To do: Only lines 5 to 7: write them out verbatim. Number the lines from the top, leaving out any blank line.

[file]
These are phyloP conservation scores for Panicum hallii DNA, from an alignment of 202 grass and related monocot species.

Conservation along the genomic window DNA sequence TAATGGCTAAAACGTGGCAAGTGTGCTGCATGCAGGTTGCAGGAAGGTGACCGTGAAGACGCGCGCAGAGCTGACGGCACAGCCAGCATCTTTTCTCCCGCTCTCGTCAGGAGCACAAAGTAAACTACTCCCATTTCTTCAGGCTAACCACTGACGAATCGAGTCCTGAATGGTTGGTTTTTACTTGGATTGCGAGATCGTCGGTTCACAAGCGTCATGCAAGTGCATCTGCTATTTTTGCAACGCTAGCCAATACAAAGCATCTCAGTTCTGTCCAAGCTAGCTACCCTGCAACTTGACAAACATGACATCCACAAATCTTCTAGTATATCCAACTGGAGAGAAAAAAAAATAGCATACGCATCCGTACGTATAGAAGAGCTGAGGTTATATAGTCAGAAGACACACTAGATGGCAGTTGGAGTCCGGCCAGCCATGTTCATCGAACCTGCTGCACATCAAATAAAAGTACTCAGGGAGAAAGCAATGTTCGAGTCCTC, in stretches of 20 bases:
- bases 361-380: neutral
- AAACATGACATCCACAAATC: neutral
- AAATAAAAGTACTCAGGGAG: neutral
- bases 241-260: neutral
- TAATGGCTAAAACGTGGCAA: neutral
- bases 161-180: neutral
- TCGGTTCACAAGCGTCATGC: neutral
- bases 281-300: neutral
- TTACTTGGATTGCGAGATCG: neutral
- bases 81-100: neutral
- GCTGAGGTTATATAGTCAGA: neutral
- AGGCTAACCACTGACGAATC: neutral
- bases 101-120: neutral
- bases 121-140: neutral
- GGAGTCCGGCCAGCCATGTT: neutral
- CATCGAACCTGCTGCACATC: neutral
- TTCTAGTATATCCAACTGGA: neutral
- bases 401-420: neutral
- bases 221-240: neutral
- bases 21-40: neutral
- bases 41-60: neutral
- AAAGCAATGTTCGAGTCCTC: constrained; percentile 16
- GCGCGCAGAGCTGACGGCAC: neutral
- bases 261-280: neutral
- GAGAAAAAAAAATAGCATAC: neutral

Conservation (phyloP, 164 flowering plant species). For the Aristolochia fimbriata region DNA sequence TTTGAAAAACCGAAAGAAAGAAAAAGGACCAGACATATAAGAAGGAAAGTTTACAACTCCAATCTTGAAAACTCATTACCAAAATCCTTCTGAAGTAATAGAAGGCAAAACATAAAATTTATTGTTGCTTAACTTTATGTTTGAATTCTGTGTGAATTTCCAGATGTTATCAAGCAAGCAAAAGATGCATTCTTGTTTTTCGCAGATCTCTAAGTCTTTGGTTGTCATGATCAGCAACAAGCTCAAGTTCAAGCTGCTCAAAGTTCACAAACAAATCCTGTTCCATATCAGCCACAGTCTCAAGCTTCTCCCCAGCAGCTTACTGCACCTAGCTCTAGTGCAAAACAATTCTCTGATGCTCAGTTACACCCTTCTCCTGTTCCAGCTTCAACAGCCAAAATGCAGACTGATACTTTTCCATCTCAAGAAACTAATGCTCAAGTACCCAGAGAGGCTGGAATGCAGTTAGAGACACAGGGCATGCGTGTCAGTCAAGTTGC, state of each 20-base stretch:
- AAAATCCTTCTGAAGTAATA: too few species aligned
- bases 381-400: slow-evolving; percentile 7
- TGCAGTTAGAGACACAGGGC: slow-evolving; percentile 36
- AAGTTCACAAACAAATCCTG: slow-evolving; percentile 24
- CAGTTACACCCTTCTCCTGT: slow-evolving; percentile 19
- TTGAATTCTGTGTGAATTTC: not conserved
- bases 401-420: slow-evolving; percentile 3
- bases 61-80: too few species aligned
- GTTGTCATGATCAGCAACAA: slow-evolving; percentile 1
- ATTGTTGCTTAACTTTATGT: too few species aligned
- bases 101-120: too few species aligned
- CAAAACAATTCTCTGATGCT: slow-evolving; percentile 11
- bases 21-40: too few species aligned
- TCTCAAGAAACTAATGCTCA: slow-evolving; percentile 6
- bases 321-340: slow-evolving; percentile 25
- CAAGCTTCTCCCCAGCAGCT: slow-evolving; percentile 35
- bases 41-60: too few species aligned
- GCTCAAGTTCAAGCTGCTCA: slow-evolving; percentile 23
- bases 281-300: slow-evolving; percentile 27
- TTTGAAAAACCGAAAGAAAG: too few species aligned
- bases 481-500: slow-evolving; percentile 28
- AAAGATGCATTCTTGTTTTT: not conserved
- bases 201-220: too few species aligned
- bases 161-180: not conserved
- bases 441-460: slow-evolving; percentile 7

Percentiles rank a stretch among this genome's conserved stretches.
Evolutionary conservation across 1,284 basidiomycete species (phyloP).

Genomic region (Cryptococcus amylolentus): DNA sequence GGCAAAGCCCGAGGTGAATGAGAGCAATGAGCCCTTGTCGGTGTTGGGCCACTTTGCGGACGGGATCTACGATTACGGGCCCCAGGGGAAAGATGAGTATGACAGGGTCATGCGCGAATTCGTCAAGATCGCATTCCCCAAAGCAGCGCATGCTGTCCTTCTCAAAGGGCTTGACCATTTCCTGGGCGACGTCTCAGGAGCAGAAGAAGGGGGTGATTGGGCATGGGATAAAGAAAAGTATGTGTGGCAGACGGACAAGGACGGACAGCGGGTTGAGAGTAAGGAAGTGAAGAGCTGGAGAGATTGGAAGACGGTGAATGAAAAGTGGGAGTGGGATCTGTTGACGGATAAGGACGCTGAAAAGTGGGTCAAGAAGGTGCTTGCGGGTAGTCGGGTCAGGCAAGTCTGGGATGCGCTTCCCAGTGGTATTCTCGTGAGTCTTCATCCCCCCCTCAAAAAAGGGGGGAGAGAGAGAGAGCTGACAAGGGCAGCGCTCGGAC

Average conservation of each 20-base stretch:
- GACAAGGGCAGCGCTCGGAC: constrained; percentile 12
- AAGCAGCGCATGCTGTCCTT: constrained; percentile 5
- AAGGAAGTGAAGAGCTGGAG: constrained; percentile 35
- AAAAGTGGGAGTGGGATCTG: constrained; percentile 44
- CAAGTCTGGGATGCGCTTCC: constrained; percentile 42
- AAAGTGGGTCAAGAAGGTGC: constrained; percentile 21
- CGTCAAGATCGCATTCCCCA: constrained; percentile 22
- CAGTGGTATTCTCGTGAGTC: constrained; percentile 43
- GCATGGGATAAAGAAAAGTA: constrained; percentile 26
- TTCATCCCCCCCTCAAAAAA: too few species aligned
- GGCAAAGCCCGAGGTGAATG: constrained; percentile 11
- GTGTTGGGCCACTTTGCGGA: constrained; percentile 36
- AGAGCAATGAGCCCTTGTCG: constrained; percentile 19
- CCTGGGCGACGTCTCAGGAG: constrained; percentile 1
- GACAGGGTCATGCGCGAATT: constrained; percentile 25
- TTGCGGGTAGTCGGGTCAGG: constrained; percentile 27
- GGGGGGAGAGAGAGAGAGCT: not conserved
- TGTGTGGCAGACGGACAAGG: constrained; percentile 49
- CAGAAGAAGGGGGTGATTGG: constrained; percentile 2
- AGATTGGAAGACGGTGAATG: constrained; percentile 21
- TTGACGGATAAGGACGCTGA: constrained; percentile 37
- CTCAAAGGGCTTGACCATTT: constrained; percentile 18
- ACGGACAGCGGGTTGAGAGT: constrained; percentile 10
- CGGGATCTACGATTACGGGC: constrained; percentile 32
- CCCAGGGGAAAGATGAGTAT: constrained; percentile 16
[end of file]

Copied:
- AAATAAAAGTACTCAGGGAG: neutral
- bases 241-260: neutral
- TAATGGCTAAAACGTGGCAA: neutral